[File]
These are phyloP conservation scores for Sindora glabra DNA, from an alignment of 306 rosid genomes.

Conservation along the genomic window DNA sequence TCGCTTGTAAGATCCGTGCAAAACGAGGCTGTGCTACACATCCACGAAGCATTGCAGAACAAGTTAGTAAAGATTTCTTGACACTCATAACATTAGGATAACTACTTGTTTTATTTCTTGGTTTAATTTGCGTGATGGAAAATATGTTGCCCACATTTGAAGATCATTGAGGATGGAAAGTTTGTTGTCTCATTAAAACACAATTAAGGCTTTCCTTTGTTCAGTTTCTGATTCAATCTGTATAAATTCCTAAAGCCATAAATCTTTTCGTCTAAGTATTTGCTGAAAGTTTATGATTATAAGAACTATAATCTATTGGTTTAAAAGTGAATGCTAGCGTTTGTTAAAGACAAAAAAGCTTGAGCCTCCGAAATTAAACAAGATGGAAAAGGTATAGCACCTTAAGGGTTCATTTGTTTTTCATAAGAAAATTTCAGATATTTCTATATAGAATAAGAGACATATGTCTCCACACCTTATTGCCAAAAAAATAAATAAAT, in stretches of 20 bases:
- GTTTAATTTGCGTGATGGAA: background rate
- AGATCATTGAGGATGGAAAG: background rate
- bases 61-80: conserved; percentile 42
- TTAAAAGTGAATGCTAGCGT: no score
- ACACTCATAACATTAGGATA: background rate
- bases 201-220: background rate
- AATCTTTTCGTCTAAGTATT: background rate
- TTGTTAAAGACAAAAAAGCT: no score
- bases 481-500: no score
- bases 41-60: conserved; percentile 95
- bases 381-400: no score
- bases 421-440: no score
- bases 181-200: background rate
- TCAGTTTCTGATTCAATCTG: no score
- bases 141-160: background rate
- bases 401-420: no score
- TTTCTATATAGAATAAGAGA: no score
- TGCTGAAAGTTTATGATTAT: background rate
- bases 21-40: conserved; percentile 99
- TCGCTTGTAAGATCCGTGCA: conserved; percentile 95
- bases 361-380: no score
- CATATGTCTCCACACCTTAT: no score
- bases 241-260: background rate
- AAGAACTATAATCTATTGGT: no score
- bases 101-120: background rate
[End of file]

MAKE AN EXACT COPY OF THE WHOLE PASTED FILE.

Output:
These are phyloP conservation scores for Sindora glabra DNA, from an alignment of 306 rosid genomes.

Conservation along the genomic window DNA sequence TCGCTTGTAAGATCCGTGCAAAACGAGGCTGTGCTACACATCCACGAAGCATTGCAGAACAAGTTAGTAAAGATTTCTTGACACTCATAACATTAGGATAACTACTTGTTTTATTTCTTGGTTTAATTTGCGTGATGGAAAATATGTTGCCCACATTTGAAGATCATTGAGGATGGAAAGTTTGTTGTCTCATTAAAACACAATTAAGGCTTTCCTTTGTTCAGTTTCTGATTCAATCTGTATAAATTCCTAAAGCCATAAATCTTTTCGTCTAAGTATTTGCTGAAAGTTTATGATTATAAGAACTATAATCTATTGGTTTAAAAGTGAATGCTAGCGTTTGTTAAAGACAAAAAAGCTTGAGCCTCCGAAATTAAACAAGATGGAAAAGGTATAGCACCTTAAGGGTTCATTTGTTTTTCATAAGAAAATTTCAGATATTTCTATATAGAATAAGAGACATATGTCTCCACACCTTATTGCCAAAAAAATAAATAAAT, in stretches of 20 bases:
- GTTTAATTTGCGTGATGGAA: background rate
- AGATCATTGAGGATGGAAAG: background rate
- bases 61-80: conserved; percentile 42
- TTAAAAGTGAATGCTAGCGT: no score
- ACACTCATAACATTAGGATA: background rate
- bases 201-220: background rate
- AATCTTTTCGTCTAAGTATT: background rate
- TTGTTAAAGACAAAAAAGCT: no score
- bases 481-500: no score
- bases 41-60: conserved; percentile 95
- bases 381-400: no score
- bases 421-440: no score
- bases 181-200: background rate
- TCAGTTTCTGATTCAATCTG: no score
- bases 141-160: background rate
- bases 401-420: no score
- TTTCTATATAGAATAAGAGA: no score
- TGCTGAAAGTTTATGATTAT: background rate
- bases 21-40: conserved; percentile 99
- TCGCTTGTAAGATCCGTGCA: conserved; percentile 95
- bases 361-380: no score
- CATATGTCTCCACACCTTAT: no score
- bases 241-260: background rate
- AAGAACTATAATCTATTGGT: no score
- bases 101-120: background rate